In a big industrial-looking building south of Baltimore, signs that an unusual graduation ceremony was about to take place were laid out on a table:
For each of the four graduates, there was a brown canvas tool belt, hardhat, hammer, level, tape measure and other tools of their new trade: carpentry.
Three men and one woman from Baltimore had just completed a pre-apprenticeship program entitling them to enter one of the Northeast Regional Council of Carpenters’ four-year apprenticeship programs.
For Neko-Whitfield-Smith, an 18-year-old graduate of Carver Vocational-Technical High School, the decision to become a carpenter and to join Local 177 felt like a natural next step.
“It was a craft I really took a pride in,” said Whitfield-Smith, at the luncheon ceremony held at the union’s training center in Halethorpe before family members and dignitaries including Secretary of Labor Kelly M. Schulz, City Council President Bernard C. “Jack” Young and City Councilman Ryan Dorsey.
The luncheon, sponsored by the NRCC and the Mid-Atlantic Carpenters’ Training Center, marked the end of an eight-week program of classroom and hands-on training in mathematics, occupational safety, hand and power tool skills, concrete construction and welding.
Upon completion, the graduates can pursue a career in carpentry through Local 177 or enter the specialty Local 179, for Dockbuilders and Piledrivers.
For Whitfield-Smith, the apprenticeship means a chance to help his family with the income from a good union job – and down the line to maybe use his connections to help his brother do the same.
“I told my little brother, since he’s taking up carpentry, that when I get my foot in the door and know some people, I’ll get him a job,” he said.
Restoring Jobs in the City
Delegate Cory McCray, delivering the keynote speech, said the program helps address one of Baltimore’s most critical problems – unemployment and the lack of jobs for poor city residents.
Finding a route to success through a union apprenticeship after his troubled formative years, the licensed electrician used his own story to inspire the graduates.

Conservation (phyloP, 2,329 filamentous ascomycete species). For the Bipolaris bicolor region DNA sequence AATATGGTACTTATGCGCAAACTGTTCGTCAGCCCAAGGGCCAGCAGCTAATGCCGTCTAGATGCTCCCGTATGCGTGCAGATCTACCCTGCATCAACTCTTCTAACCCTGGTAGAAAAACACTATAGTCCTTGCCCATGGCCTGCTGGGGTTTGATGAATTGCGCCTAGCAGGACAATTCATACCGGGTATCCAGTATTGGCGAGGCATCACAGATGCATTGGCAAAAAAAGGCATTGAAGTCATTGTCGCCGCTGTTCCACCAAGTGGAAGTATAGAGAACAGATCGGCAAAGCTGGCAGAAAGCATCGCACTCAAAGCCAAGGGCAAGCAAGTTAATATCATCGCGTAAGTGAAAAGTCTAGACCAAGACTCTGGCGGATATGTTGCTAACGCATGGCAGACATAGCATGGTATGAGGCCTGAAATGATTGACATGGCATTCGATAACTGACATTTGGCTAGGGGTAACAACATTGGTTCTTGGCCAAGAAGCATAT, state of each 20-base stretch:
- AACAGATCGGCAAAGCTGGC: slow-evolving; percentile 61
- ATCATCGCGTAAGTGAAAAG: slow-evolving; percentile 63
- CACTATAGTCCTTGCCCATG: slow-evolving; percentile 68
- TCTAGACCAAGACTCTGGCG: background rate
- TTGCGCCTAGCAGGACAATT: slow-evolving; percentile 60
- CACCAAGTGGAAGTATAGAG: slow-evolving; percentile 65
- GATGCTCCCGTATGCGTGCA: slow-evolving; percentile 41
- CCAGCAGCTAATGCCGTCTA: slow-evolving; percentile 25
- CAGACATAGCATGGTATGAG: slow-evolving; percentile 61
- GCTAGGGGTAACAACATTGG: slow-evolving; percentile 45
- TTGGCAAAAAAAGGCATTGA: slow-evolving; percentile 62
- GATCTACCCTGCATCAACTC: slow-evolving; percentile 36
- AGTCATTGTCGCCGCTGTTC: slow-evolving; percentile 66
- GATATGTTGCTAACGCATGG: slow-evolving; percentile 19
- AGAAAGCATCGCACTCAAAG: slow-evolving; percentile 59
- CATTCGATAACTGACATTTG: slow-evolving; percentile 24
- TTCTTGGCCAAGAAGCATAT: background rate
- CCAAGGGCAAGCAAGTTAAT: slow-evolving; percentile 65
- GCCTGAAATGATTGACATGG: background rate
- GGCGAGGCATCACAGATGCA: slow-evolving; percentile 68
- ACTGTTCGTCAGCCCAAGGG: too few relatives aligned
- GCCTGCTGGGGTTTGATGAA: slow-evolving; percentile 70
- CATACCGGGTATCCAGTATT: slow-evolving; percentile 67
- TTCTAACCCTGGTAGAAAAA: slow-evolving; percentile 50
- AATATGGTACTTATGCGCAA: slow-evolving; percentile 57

“I represent the east side of Baltimore and I understand what poverty looks like, what food deserts and having abandoned houses looks like,” McCray said. “But I know having the apprenticeship program is one step towards solving that problem.”
John Barber, president of Local 177, also said he sees their program as a chance to lift up the job-starved sections of the city.
Although unemployment in Baltimore is about 6% overall, in particular neighborhoods it is dramatically worse. City officials starting up a mobile employment van program recently said they identified 14 communities where unemployment is 50% or higher.
“We know there’s a lot of struggles for individuals in some communities that for whatever reason don’t have the opportunities of others,” Barber said, speaking with the Brew.
“So that’s our main focus – to work with and help the city,” Barber said. “I grew up here, the city is near and dear to me, so we’re trying to help people get back to work.”
Burns on the Stomach
The program, which included regular fitness classes each morning, was physically demanding for the four carpenter-trainees. It was so tough, Whitfield-Smith said during his graduation speech, that he sometimes felt like quitting.
“Especially the welding, it was real rough,” he said. “I kept getting burnt all the time on my stomach. It’s hot!”
The other graduates were Rashard Phillips and Mark Hill, both also 18, and ShaQuita Graham, 40, who has done two other apprenticeships in the past and has worked as a residential maintenance technician.
Graham, who plans to specialize in Dockbuilding/Piledriving, said she felt like a mentor for the three young men in her program.
“I had to talk to them about a few things in different avenues and what to expect,” she said, explaining that this was a big opportunity for their futures.
“Now they understand that it’s not a job, it’s a craftsmanship,” she said. “You’re learning the skills you need to further your life and get a pension, take care of your family and for whatever you want to do. Doors are being opened through this apprenticeship.”
In her remarks, Graham recalled how the kind gestures among the students went both ways. The boys helped her when she struggled to recall standard high school math, for instance.
“And two of them took welding in high school, so they were able to help me out with that,” she said. “We were like a tight-knit family. I taught them how to do carpentry and use a saw.”
Although the four weren’t paid a lot while doing the pre-apprenticeship, they received weekly $50 stipends. Graham said from her experience, entry level carpentry jobs pay $16-$18-per-hour currently, much higher than it used to be.
The main thing the four have in common, Graham said, is the satisfaction of learning they know will have an immediate practical payoff.
“You’re dedicating your time, you’re learning a skill and it’s hands-on. It’s not just book knowledge,” she said. “All of us have become very passionate about doing it.”